Originally Published: December 12, 2015 6 a.m.
PRESCOTT - As he makes his rounds as Prescott's new mayor, Harry Oberg said he continues to hear about two main topics: the proliferation of group recovery homes, and the public-safety pension system.
Oberg, who took office on Nov. 24, has been settling into his new office at Prescott City Hall over the past several weeks. First up, he said, were tours of the various city departments and divisions. "I've been getting a good sense of how diverse (city services) are," he said this week.
Along with the internal tours, Oberg said he has talked with a number of city residents. "I hear people talk about PSPRS (Public Safety Personnel Retirement System) and drug rehab," he said.
Indeed, in Oberg's first meeting as mayor, he briefly identified his priorities, and the two issues topped that list.
Leading up to his swearing-in as mayor, Oberg attended meetings of the Ad Hoc Committee on Drug Rehab Recovery Homes at the State Legislature in Phoenix, and he has been working with State Rep. Noel Campbell on possible legislation.
The ad hoc committee ultimately recommended legislation that would give cities and counties more authority in regulating and inspecting sober-living homes.
"We should have an idea what (the bill) looks like before the legislature opens," Oberg said this week.
Campbell said the legislation is currently being drafted at the capitol, and should be ready before the Jan. 11 start of the session.
Meanwhile, Oberg says he supports the direction the legislation is heading.
"What they want to do is give the localities the authority to go out and look at the operational (aspects of the group homes)," Oberg said. "I don't think that would mean licensing."
He acknowledges, however, that the legislation could bring more responsibilities to the city. "What we're going to have to do is train our code enforcement officers," Oberg said, adding that the legislation could allow local governments to "look at the level of care" provide by the group homes.
"A lot of these homes don't have that," Oberg said.
To help pay for the added level of local responsibility, Oberg suggests using the business tax idea that came up during the City Council's recent discussion of how to deal with the city's $1.2 million budget shortfall.
While considering possible cuts and/or revenue enhancements, the council heard about an option for imposing a business license and a business tax.
While the business license likely would come with a nominal fee, City Attorney Jon Paladini told the City Council that the business tax could be tiered to charge businesses that require more public-safety services (example: group homes and assisted living facilities) a higher rate.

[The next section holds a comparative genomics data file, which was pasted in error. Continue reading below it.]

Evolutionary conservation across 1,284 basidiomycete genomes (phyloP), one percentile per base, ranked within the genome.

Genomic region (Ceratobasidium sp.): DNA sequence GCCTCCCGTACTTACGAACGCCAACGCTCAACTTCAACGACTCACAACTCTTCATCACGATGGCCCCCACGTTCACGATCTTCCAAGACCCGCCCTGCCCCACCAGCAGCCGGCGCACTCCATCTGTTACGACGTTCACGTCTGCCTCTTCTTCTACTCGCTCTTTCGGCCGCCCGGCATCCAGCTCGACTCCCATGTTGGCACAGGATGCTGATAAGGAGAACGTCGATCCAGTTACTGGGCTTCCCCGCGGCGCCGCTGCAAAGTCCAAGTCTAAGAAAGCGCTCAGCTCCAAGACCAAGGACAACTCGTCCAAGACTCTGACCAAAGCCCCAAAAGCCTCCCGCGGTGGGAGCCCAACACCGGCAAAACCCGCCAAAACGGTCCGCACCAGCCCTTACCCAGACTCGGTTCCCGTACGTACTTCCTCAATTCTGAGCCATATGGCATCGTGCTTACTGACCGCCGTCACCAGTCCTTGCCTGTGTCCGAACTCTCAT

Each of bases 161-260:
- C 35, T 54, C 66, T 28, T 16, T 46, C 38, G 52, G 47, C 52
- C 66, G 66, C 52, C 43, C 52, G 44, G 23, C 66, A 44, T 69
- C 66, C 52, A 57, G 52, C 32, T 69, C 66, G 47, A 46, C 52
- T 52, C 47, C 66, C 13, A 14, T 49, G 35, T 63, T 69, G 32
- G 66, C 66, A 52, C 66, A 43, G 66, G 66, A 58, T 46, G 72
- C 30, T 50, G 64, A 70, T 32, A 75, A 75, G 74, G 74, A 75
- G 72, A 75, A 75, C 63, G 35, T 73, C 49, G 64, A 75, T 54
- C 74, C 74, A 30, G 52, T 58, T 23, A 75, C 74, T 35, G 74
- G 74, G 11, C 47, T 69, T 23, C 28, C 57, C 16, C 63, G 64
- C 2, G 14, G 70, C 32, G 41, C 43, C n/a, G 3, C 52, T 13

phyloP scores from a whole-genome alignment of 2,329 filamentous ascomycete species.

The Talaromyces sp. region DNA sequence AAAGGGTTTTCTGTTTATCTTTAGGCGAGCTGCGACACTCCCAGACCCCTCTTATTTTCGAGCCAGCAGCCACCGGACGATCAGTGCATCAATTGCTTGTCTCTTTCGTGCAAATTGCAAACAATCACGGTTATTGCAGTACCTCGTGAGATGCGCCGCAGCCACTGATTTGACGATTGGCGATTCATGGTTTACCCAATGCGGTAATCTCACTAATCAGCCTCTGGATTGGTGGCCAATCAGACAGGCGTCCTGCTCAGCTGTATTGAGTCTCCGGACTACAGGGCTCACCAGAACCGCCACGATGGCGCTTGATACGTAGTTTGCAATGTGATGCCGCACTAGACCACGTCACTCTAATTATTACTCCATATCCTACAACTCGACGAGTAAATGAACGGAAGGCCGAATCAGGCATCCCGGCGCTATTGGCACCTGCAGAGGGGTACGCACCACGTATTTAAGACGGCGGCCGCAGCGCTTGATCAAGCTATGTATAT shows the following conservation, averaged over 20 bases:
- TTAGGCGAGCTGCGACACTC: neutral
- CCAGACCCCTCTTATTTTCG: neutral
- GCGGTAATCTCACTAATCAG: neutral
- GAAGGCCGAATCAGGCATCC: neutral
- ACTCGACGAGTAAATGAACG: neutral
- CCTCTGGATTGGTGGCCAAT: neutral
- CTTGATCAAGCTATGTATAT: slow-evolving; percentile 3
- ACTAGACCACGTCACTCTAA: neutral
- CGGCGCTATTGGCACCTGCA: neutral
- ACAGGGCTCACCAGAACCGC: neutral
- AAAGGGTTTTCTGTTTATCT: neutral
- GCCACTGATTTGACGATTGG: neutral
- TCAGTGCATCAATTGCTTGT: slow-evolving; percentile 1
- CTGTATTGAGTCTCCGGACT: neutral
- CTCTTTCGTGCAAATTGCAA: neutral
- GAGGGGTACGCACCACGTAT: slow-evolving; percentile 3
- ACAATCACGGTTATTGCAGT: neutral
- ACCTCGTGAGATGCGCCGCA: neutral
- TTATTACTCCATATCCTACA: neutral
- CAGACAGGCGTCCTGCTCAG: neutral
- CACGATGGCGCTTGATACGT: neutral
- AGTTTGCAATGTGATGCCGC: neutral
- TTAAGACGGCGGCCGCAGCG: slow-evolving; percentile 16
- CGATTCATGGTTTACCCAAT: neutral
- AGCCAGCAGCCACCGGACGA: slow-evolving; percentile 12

Oberg said such a business tax could help the city pay for the heightened level of local regulation. But he pointed out that such discussions are still preliminary. "We're still looking at whether a business license makes sense," he said.
City Manager Craig McConnell said Friday, Dec. 11 that city staffers plan to have a business-license proposal ready for council consideration in the coming month, with a decision and -depending on the council direction - possible implementation by July 1, 2016.
In addition, McConnell expects the business tax issue to be a matter of discussion during the upcoming budget discussions for fiscal year 2017.
Prescott Chamber of Commerce CEO David Maurer said this week that the chamber board has yet to consider the business license/tax matter, but likely would do so as the city process moves forward.
"In previous years, we have supported the concept of business licenses," Maurer said. Of the business tax, he said, "We most definitely will study it, ask questions, and probably take a position on the issue."
Oberg said he also has been dealing with the future of the PSPRS during his first weeks in office. He pointed out that he recently met with representatives of the Reason Foundation, a public-policy think tank that is working with the involved stakeholders on possible pension reform.
In recent action, the City Council agreed to hire a lobbyist to help promote Prescott's interests at the State Legislature on the ongoing PSPRS reform, as well as the group home legislation. Oberg said the council would get regular reports on the progress.
Other issues on Oberg's radar include: possible regionalization of the Prescott Airport; and the siting of a plant in the region that would use slash and timber extracted from the forest for the manufacture of wood pellets and building materials.
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